1. Vaccination: In accordance with local ordinances and regulations the animal must be immunized against diseases common to that type of animal. Dogs must have current vaccination against rabies and wear a rabies vaccination tag. Although not mandated, cats should have the normal shots required for a healthy animal. Local licensing requirements are followed.
2. Health: Animals, other than cats and dogs, to be housed in university housing must have an annual clean bill of health from a licensed veterinarian. Documentation can be a vaccination certificate for the animal or a veterinarian's statement regarding the animal's health. The university has authority to direct that the animal receive veterinary attention.
3. Licensing: The university reserves the right to request documentation showing that the animal has been licensed (e.g., New York law requires that every dog be licensed and provides that service dogs are exempt from the license fee).
4. Training: Service Animals must be properly trained.
5. Leash: If appropriate the animal must be on a leash, unless the leash would inhibit the animal's ability to be of service.
6. Other Conditions: Disability Services may place other reasonable conditions or restrictions on the animals depending on the nature and characteristics of the animal.
D. Requirements for Faculty, Staff, Students, and Other Members of the University Community
Members of the University community are required to abide by the following practices:
1. They are to allow a Service Animal to accompany its owner at all times and in all places on campus.
2. They are not to inquire for details about the owner's disabilities. The nature of a person's disability is a private matter.
3. They are not to touch or pet a Service or Assistance Animal unless invited to do so.
4. They are not to feed a Service or Assistance Animal.
5. They are not to startle a Service or Assistance Animal, deliberately.
6. They are not to separate or to attempt to separate an owner from his or her Service or Assistance Animal.
E. Removal of Approved Animal
The Disability and Accessibility Services Office on behalf of the University may exclude/remove an Approved Animal when 1) the animal poses a direct threat to the health or safety of others, or 2) the animal’s presence results in a fundamental alteration of the University's program, or 3) the owner does not comply with Owner’s Responsibilities in University Housing, or 4) the animal or its presence creates an unmanageable disturbance or interference with the SLU community.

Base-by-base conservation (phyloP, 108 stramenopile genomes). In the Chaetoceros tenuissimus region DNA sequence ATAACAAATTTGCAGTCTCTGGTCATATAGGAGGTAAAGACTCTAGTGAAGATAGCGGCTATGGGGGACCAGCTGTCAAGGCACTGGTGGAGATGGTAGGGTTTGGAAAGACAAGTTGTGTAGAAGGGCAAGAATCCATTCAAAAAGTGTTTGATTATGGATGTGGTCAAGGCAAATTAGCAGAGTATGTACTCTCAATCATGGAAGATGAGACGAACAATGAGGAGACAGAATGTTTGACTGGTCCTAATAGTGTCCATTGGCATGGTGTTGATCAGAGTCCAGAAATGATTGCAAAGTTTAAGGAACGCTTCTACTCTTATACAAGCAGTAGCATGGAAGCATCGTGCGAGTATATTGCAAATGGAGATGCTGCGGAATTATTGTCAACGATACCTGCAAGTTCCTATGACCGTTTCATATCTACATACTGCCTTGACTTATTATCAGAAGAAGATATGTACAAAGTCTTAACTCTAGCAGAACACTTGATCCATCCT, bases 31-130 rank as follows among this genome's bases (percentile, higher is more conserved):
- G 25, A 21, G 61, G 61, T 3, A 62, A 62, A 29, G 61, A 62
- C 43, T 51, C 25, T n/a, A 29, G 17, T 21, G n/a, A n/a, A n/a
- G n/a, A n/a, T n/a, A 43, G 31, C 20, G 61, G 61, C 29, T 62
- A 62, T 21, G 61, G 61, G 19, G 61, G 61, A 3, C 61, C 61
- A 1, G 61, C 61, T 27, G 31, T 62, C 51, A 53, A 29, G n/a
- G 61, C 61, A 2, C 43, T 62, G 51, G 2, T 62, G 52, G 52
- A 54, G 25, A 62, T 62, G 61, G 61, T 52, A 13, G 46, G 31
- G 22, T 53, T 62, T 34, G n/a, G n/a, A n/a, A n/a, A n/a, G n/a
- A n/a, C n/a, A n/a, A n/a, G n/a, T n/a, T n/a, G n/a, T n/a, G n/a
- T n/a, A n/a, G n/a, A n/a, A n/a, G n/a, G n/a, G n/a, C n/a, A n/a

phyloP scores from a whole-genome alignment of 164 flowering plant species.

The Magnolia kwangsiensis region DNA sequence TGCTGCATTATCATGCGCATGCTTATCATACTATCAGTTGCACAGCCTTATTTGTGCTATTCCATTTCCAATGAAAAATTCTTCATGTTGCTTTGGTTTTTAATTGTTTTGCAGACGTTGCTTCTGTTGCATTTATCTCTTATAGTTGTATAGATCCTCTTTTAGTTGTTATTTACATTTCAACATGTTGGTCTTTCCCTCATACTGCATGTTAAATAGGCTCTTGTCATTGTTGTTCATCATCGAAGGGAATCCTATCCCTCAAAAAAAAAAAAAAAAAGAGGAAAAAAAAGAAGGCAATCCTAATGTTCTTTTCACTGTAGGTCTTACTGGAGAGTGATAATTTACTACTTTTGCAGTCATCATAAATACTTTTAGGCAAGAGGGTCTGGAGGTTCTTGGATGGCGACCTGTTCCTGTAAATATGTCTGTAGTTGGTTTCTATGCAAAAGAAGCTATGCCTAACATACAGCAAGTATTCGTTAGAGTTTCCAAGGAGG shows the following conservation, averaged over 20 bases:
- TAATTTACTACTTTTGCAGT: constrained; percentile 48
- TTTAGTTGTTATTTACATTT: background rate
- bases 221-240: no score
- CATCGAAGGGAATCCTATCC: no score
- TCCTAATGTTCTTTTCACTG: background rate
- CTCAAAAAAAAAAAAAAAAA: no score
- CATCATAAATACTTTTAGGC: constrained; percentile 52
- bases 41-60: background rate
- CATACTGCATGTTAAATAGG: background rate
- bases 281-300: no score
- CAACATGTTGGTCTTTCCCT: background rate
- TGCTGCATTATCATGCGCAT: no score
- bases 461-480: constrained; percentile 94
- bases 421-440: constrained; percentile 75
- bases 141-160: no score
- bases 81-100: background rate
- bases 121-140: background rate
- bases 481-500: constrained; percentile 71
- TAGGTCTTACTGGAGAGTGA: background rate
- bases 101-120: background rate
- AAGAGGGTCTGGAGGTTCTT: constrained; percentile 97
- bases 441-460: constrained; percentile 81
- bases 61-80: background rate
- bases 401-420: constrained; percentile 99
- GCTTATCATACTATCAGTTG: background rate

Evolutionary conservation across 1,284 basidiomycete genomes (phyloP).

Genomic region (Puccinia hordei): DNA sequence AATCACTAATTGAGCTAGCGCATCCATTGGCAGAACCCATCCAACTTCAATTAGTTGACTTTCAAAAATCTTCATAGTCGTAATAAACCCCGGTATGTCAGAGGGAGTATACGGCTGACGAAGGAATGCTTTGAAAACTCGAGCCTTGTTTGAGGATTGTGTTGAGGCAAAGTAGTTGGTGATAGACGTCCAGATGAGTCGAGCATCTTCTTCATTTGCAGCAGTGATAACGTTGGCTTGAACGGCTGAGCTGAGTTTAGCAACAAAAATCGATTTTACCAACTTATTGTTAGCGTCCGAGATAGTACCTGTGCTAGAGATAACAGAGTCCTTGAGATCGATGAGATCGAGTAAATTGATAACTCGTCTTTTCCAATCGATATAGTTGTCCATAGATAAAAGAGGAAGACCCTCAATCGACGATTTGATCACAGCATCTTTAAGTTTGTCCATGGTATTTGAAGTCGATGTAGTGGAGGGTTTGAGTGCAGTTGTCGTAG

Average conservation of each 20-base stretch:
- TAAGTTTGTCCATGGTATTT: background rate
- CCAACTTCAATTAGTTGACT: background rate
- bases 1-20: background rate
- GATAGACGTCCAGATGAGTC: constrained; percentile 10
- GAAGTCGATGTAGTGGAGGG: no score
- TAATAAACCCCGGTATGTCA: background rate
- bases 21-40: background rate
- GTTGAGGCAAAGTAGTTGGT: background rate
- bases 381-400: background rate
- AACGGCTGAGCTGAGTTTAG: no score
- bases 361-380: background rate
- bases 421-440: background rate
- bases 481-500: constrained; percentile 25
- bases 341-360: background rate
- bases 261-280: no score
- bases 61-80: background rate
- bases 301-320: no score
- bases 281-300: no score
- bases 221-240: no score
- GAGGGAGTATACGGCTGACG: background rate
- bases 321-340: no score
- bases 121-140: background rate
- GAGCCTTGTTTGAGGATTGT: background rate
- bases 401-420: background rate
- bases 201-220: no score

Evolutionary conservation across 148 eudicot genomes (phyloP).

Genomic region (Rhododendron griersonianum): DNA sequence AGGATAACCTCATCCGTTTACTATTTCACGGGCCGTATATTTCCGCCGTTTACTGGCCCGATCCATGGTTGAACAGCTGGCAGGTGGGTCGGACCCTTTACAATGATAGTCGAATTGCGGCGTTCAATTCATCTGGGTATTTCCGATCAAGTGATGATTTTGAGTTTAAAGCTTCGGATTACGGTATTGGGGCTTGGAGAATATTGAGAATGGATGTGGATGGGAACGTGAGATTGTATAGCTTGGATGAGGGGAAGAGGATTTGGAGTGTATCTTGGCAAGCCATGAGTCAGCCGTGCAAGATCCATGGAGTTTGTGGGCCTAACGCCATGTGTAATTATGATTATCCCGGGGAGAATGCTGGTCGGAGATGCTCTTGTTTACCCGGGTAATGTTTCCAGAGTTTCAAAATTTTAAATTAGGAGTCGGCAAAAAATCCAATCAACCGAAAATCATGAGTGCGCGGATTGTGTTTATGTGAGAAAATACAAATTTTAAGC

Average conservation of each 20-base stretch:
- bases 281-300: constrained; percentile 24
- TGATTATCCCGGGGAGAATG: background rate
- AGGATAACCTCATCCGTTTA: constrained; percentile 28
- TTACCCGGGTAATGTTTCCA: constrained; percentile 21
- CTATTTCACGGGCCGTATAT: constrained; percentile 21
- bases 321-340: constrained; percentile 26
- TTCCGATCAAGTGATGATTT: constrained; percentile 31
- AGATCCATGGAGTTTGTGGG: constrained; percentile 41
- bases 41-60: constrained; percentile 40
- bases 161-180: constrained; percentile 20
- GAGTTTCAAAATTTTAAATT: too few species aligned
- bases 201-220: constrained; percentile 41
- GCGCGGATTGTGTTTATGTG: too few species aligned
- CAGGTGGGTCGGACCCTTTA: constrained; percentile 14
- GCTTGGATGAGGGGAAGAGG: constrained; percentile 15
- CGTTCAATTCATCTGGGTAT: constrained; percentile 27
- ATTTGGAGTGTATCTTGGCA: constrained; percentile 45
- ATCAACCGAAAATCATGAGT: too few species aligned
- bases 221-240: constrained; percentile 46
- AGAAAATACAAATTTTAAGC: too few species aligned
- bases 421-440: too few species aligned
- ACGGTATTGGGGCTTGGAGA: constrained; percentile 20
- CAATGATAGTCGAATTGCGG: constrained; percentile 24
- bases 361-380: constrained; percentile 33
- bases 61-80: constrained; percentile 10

Owners of Approved Animals are solely responsible for any damage to persons or University property caused by their animals.
G. Areas Off Limits to Service Animals
The University may prohibit the use of Service Animals in certain locations because of health and safety restrictions (e.g. where the animals may be in danger, or where their use may compromise the integrity of research).
H. Areas Off Limits to Assistance Animals
All areas except for privately assigned living space in housing are off limits to approved Assistance Animals without prior authorization from Disability Services.
By my signature below, I verify that I have read, understand and will abide by the Guidelines outlined here and I agree to provide the additional information required to complete my Request for a Reasonable Accommodation under the University’s Service and Assistance Animal Policy.
Resident Owner Signature Date
Disability Services Representative Date
Housing Representative Date
Section VII. Roommate/Suitemate Acknowledgement
(Only Applicable to Residences in Residence Halls and/or Apartment Shares)
By my signature below, I understand that I will share the common areas of my assigned residential space with the animal approved by this agreement. Should I have any concerns regarding the care and control of the approved animal, I will discuss my concerns with the approved animal’s owner and then with Disability and Accessibility Services Office at (315) 229-5104 if the approved animal owner and I cannot come to an agreement.
Resident’s Signature Date
Resident’s Signature Date
Resident’s Signature Date
Section VIII. Notification of Service or Assistance Animal on Campus Premises
Each semester, the Disability and Accessibility Services Office will notify respective departments (e.g. Facilities Operations, Safety and Security) and faculty members as deemed appropriate that a service or assistance animal is on campus.
Departments and/or Faculty Member Notified:
February 2015, updated with contact names March 2018